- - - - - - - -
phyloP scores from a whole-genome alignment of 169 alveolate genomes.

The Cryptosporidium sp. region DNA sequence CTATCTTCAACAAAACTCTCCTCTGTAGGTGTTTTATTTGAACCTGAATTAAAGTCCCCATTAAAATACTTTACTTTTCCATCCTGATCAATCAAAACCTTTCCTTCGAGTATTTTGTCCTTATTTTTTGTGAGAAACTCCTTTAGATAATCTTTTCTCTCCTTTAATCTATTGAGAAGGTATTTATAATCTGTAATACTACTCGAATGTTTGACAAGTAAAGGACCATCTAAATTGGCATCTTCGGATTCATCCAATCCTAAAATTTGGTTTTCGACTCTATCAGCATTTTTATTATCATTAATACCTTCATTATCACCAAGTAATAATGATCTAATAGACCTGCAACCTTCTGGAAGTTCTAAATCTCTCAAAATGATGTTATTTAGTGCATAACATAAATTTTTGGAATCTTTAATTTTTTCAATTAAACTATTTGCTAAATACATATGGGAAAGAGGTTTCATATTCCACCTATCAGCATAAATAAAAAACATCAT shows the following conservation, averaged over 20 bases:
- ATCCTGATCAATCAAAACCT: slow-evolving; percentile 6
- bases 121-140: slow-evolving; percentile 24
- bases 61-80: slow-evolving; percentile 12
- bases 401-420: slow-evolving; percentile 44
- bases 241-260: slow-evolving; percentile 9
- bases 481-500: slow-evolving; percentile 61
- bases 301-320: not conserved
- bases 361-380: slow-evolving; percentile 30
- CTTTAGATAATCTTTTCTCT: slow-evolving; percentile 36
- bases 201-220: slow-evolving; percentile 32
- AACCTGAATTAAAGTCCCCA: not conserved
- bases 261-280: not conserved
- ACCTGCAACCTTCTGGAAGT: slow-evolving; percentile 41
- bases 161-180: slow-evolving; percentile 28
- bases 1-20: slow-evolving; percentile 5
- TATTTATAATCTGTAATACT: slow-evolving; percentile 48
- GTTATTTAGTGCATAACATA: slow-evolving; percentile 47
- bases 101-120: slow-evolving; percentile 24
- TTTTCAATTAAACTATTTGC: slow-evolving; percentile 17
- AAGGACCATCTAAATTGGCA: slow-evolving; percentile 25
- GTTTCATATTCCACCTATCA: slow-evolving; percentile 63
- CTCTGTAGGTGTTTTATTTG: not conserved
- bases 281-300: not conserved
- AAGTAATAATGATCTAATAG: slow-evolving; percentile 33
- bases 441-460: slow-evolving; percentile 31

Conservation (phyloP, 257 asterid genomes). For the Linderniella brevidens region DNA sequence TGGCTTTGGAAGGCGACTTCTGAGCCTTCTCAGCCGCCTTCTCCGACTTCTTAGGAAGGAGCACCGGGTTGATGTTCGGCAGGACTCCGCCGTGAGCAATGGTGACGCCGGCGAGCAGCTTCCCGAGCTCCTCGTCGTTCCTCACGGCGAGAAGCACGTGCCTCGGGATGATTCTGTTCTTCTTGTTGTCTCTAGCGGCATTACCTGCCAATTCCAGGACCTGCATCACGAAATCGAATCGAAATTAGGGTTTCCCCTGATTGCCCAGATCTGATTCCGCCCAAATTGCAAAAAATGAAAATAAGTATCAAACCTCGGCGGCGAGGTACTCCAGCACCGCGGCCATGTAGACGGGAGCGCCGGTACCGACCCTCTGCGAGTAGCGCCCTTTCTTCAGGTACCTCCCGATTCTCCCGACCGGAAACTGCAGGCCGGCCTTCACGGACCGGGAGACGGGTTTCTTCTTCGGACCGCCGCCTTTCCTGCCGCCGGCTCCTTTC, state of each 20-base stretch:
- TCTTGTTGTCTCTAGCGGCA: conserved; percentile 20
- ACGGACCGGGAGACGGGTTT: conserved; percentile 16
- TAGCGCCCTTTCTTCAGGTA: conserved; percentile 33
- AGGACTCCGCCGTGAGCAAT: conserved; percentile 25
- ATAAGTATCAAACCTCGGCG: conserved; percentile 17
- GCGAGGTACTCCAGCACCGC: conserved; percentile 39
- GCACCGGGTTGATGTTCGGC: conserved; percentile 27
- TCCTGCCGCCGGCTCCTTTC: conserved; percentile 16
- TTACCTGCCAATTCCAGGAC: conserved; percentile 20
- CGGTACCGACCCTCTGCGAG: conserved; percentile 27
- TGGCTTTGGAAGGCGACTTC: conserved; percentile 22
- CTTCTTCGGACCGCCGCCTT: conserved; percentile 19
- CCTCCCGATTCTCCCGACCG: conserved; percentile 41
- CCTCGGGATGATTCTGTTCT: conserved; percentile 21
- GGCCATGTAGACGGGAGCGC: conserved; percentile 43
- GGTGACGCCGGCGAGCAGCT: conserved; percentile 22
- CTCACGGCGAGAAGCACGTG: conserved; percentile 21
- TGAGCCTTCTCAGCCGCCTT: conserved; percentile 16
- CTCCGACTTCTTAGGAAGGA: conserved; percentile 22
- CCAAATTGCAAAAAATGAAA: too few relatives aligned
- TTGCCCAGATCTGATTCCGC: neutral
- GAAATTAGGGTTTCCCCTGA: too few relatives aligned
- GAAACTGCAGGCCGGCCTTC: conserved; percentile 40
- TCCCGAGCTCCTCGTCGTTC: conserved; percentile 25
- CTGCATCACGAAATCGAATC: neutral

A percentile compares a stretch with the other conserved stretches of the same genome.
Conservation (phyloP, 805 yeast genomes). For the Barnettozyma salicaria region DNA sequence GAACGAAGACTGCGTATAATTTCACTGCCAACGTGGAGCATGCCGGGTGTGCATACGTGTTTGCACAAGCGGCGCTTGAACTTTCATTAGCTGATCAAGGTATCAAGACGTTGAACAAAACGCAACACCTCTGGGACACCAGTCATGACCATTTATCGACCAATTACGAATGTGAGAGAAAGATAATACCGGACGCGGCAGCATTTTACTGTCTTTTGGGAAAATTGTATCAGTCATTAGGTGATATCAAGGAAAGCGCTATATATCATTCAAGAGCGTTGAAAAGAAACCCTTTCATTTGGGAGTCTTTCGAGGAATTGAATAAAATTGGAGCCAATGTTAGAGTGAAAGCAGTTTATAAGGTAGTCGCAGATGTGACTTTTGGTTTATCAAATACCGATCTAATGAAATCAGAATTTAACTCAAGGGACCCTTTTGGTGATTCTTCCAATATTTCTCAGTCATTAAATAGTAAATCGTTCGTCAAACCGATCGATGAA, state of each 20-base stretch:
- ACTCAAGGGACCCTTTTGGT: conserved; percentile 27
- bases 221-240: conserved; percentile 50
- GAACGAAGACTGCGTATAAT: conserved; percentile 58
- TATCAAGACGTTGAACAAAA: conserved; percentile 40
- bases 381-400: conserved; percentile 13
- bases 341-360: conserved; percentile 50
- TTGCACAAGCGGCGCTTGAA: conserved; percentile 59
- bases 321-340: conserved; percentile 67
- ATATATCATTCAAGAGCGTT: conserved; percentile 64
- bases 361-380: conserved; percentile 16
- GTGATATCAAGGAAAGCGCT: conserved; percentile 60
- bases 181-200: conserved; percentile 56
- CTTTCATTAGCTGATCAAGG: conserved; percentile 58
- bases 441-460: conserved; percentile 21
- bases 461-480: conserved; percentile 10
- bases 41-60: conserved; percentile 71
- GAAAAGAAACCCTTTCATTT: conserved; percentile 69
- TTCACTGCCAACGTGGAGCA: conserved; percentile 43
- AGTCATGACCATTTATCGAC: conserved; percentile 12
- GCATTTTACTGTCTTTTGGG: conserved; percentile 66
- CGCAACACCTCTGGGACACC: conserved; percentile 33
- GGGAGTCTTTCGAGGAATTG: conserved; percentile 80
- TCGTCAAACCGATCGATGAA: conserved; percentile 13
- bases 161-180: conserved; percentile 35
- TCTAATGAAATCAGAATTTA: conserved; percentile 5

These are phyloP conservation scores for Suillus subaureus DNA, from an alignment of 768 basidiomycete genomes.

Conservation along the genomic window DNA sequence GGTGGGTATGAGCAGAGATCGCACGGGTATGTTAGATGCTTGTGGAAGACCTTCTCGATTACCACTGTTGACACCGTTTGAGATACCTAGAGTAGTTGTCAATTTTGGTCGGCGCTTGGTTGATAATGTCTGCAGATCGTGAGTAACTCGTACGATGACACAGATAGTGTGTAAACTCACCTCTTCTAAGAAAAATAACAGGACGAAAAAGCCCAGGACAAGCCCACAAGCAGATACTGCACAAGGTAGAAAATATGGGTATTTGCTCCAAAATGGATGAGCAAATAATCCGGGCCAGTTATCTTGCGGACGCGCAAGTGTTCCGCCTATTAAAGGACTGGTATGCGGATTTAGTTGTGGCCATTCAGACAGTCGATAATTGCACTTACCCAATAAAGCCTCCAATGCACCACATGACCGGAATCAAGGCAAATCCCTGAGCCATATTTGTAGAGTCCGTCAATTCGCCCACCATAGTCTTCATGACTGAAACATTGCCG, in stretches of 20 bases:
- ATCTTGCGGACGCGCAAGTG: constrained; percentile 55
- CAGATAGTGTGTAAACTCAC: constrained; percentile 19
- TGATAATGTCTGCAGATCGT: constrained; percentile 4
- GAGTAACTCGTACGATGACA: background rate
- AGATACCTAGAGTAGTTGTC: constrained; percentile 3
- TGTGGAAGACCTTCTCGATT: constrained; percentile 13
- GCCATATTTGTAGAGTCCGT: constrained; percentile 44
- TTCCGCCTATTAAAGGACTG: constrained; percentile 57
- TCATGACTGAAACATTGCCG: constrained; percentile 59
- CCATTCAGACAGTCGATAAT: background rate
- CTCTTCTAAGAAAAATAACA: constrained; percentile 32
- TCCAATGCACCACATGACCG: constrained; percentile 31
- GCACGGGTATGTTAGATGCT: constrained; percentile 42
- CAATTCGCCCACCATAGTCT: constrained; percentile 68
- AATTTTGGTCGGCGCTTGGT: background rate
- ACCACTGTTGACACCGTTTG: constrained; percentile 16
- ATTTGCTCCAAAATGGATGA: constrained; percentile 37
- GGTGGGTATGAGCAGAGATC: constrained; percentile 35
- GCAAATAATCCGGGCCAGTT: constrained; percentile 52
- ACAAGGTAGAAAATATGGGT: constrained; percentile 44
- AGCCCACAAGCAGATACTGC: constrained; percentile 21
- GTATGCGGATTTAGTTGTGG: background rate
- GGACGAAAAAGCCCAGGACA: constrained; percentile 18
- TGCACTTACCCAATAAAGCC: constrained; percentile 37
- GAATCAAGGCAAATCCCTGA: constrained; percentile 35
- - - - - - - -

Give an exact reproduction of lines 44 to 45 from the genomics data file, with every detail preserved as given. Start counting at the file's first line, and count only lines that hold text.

- GGTGACGCCGGCGAGCAGCT: conserved; percentile 22
- CTCACGGCGAGAAGCACGTG: conserved; percentile 21